Not-for-profit games struggle to find a platform

Digital publishing platforms are surprisingly unprepared to handle not-for-profits, so what are developers creating games for good to do? (Image: Glitch)

For game developers who want to create games for a good cause, options of game distribution platform become a complicated matter. Popular platform holders such as Valve, Microsoft, Sony, and Nintendo don’t have proper protocol in place to accommodate not-for-profit games studios, which qualify for tax-exemption benefits, according to a report from Polygon.

Glitch, a center for developing game creators which provides “artist residencies, grants and support for fledgling developers,” according to Polygon, is now attempting to publish some of the games made under its not-for-profit status, and is hitting obstacles as a result.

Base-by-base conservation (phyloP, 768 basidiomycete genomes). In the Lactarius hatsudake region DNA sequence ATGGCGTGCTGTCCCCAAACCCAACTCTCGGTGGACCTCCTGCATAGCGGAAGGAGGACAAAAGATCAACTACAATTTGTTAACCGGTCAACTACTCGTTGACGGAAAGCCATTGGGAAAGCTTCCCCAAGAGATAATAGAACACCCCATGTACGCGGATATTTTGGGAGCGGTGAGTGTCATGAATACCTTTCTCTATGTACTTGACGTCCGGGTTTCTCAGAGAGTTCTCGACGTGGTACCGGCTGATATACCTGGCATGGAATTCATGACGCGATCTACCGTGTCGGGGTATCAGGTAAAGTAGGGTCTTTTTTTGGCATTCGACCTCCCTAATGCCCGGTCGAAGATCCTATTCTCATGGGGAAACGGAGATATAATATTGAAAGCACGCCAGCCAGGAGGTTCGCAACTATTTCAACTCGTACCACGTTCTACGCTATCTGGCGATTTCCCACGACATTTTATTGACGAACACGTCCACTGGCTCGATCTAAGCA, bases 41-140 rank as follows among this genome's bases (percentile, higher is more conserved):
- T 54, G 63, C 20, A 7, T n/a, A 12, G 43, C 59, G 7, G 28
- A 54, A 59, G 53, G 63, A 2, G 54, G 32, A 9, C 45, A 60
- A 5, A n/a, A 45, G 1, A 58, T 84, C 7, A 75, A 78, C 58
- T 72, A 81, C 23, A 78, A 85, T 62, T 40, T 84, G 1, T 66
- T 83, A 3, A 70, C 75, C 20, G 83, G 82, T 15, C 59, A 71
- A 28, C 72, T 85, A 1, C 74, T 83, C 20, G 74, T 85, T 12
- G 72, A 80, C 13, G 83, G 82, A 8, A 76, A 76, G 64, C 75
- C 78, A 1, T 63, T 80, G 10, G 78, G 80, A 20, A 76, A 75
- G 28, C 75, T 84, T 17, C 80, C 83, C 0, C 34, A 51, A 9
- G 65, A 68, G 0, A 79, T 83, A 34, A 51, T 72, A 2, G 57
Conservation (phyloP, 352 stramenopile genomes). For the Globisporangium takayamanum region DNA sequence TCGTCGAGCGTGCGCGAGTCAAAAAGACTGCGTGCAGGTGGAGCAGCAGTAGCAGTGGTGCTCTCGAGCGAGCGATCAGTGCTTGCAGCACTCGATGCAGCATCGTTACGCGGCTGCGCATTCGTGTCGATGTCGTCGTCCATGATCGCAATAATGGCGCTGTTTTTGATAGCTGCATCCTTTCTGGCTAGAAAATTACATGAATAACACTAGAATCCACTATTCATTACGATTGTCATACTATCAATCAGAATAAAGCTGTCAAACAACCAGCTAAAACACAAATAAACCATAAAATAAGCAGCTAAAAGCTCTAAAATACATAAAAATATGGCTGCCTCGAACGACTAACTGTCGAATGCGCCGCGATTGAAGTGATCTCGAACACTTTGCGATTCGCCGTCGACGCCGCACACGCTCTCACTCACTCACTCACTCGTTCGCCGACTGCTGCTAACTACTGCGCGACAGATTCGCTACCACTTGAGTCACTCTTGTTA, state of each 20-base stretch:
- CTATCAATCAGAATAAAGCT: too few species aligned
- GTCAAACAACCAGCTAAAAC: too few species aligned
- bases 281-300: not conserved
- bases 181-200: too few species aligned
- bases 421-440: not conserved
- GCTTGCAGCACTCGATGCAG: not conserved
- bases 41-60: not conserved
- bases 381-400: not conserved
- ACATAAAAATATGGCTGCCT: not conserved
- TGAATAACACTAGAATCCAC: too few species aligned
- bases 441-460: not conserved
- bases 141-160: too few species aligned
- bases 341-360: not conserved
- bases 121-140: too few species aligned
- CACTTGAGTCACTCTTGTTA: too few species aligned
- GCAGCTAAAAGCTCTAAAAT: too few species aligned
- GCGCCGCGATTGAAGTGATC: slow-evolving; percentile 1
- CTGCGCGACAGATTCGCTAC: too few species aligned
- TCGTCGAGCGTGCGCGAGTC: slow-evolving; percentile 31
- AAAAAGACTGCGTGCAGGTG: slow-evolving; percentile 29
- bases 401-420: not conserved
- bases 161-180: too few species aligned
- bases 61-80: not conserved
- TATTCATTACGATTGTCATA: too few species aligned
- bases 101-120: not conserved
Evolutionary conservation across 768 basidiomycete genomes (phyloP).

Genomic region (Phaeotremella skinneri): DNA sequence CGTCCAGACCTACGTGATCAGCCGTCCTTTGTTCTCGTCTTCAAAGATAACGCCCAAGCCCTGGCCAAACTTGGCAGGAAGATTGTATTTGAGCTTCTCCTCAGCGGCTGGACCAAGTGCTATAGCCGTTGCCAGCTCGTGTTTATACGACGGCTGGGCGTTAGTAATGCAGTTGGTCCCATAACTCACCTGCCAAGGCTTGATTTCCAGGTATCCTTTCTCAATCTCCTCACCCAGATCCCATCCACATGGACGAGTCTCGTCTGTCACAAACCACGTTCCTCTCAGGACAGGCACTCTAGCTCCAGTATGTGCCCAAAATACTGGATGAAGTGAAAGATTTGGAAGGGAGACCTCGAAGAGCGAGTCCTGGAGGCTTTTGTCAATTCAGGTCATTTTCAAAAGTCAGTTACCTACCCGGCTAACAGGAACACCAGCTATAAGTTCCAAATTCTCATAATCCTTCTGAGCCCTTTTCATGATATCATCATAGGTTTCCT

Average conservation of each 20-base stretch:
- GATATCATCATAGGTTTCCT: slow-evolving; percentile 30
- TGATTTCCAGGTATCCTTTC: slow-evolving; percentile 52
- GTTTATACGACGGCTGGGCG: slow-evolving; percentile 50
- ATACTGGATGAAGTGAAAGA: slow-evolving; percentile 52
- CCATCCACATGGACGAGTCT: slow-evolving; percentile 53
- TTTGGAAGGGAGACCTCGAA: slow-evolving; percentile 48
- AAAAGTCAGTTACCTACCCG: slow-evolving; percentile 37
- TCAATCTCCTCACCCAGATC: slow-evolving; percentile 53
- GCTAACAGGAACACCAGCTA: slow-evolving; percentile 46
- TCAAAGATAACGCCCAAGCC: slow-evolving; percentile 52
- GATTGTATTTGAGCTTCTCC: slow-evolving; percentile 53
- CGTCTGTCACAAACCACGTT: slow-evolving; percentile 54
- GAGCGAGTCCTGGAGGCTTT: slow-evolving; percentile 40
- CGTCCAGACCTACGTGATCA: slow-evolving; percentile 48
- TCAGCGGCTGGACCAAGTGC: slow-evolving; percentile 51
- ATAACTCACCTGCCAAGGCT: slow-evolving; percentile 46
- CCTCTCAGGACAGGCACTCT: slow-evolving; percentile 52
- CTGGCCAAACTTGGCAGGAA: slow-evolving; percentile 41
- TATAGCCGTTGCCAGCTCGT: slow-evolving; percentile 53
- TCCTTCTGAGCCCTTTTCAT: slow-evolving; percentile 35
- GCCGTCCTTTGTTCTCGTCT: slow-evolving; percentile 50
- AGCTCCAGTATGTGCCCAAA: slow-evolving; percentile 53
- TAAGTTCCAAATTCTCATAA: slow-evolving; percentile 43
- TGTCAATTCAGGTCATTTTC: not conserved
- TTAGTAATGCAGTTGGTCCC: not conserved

Glitch’s executive director, Evva Kraikul, detailed some of the barriers of entry for its developers.

“As we entered the publishing space, the first barrier was getting set up on each platform,” Kraikul said. “Realizing that our [not-for-profit] situation was unique, we reached out to Sony first to ask questions while setting up a developer account. After a bit of email run-around, we were told that they would only accept for-profit organizations as publishers and urged us to create a LLC, LLP, or Inc. We emailed to clarify but stopped receiving responses from their developer relations team shortly after.”

With traditional larger platforms offering no solutions to Glitch’s problem, GameDaily reached out to Discord, which as of this week has just rolled out its beta for a new storefront for users to buy games. Discord representatives, however, declined to comment on the matter.